KUALA LUMPUR - A massive outflow of foreign funds caused by jitters over sooner-than-expected quantitative easing (QE) tapering is not expected in the region, according to CIMB-Principal Asset Management regional chief investment officer Raymond Tang.
He said this was because fundamentals in the region remain intact, adding that money would flow into Malaysia which was deemed as a safe haven and by default, a less volatile environment.
He was speaking to reporters after the AsianInvestor Award presentation. CIMB-Principal was presented the AsianInvestor's Investment Performance Award 2013 for Asian Fund House of the Year.
He opined that Malaysia had been a laggard when regional markets rallied but when the other markets were sold down, Malaysia felt the least impact. "News of the Fed tapering the QE programme is three-year old. It is natural for the stimuli to come to an end when the global economy growth is back on track," he said, adding that the world economic growth was expected to remain slow but stable.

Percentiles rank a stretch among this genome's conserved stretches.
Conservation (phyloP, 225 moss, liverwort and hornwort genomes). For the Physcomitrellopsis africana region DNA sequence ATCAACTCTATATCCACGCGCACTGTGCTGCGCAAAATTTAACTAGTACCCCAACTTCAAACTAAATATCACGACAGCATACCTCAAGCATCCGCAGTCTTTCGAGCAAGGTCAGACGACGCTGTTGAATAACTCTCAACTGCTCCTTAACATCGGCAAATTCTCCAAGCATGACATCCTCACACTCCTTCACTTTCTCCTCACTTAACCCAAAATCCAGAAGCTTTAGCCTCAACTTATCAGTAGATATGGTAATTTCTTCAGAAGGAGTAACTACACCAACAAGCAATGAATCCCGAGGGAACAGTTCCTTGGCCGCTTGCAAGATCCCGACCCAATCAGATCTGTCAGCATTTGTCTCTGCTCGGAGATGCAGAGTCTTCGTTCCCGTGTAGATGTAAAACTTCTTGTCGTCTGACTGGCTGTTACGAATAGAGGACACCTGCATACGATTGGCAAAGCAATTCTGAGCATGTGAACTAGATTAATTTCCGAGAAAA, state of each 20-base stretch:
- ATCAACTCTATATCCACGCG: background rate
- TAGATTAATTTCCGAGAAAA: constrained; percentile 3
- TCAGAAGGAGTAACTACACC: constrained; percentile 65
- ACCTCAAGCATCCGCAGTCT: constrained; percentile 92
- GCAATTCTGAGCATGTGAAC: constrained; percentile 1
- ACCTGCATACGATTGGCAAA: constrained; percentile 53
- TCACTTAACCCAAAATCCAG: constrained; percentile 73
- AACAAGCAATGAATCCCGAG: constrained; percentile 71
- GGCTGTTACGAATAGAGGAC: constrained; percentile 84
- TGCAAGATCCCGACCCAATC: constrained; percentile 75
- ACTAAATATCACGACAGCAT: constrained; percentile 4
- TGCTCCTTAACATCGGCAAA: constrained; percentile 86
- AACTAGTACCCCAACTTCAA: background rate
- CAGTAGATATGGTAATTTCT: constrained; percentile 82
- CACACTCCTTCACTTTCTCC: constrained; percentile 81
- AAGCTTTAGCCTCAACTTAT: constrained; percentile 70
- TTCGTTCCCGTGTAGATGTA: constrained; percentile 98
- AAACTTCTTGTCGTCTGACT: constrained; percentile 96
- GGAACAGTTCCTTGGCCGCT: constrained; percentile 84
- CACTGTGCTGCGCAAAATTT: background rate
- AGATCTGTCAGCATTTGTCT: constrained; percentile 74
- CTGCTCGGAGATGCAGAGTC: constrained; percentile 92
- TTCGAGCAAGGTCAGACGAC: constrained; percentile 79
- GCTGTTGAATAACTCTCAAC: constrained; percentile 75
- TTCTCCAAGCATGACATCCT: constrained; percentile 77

He pointed out that the growth arbitrage between emerging markets and the United States narrowed to 2 per cent from 6 per cent previously.
When asked if investors would shift their focus to the giant economy, he said he did not expect a massive outflow from the region as fundamentals remained largely intact.
He believed that Asian markets, particularly the ASEAN region, would remain robust as it had been overlooked by investors.
"China has outshone ASEAN markets," he said.
Industry-wise, he favoured the telcos, consumer staples and energy, which included oil and gas as well as utilities.
He said there were many Asian stocks that gave a total return of 49 per cent and above. He anticipated markets to be volatile for the next two to three months as investors react to news inflow.